On Friday night, North of this line, after tea
before going out, people take a bath, short ‘a’,
maybe with bubbles, perhaps a rubber duck,
some popular tunes on the transistor radio
to soak themselves into the mood for a shimmy.
South of this line, from the West to the East,
before an evening in a Cornish quayside pub
or a clapboard Suffolk Inn, the people baahth,
long ‘a’, as spoken by a lazy sheep, giving directions
to a Roman Spa Town on a warm summer evening.
Time was, that was the only way to ablute, apart
from an enclave within sound of the Bow Bells
where the folk revelled in a bahf, to rhyme with laugh.
The word spread, before long all roads and railways led
out of London and Cockney became ubiquitous Estuary.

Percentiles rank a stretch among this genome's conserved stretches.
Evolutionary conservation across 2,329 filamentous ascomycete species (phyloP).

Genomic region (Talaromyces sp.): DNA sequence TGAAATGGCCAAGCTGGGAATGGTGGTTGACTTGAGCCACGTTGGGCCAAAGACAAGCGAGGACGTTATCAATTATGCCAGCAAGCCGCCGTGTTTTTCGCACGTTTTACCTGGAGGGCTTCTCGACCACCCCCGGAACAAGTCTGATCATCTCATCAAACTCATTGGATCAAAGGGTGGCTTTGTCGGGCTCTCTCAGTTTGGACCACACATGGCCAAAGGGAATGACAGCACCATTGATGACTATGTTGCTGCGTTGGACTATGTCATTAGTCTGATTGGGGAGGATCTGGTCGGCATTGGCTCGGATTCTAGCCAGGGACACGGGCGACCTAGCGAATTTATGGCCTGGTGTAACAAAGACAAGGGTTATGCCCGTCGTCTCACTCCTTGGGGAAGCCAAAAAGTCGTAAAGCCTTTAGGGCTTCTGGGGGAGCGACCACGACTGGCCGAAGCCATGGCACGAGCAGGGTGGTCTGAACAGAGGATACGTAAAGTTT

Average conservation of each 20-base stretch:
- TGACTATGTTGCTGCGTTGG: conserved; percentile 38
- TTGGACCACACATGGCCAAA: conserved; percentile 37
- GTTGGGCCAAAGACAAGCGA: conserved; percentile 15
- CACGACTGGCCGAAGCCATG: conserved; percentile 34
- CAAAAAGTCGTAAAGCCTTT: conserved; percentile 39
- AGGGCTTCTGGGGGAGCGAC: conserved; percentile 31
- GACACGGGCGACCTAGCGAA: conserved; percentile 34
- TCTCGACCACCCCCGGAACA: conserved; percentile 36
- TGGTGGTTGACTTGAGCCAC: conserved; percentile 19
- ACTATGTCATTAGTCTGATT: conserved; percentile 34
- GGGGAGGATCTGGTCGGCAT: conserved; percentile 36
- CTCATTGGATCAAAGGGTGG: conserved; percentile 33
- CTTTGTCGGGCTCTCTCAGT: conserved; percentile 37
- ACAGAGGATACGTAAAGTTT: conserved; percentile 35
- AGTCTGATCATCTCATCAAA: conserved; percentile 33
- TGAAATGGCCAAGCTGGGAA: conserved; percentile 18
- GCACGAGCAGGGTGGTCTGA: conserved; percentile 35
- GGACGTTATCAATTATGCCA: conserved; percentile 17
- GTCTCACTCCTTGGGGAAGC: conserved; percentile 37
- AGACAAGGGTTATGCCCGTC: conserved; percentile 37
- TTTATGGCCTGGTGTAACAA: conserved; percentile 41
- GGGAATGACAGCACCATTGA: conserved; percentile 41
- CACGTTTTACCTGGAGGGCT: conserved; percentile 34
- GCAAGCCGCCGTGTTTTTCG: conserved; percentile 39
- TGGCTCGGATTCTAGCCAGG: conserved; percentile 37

The received bahth, received throughout the South
grew itself a bridgehead, dividing West from East,
a corridor formed by M’s One and Forty, reaching up
into the belly of Birmingham, gateway to the North,
perhaps to eventually overcome the rural baahth.
My inheritance is the German Barth, hard ‘t’,
Saxon Thorn long lost to the invasive Franks,
maybe named for a spa town in Mecklenburg
or an ancient line of romantic troubadours
who prefer to shower before leaving the house.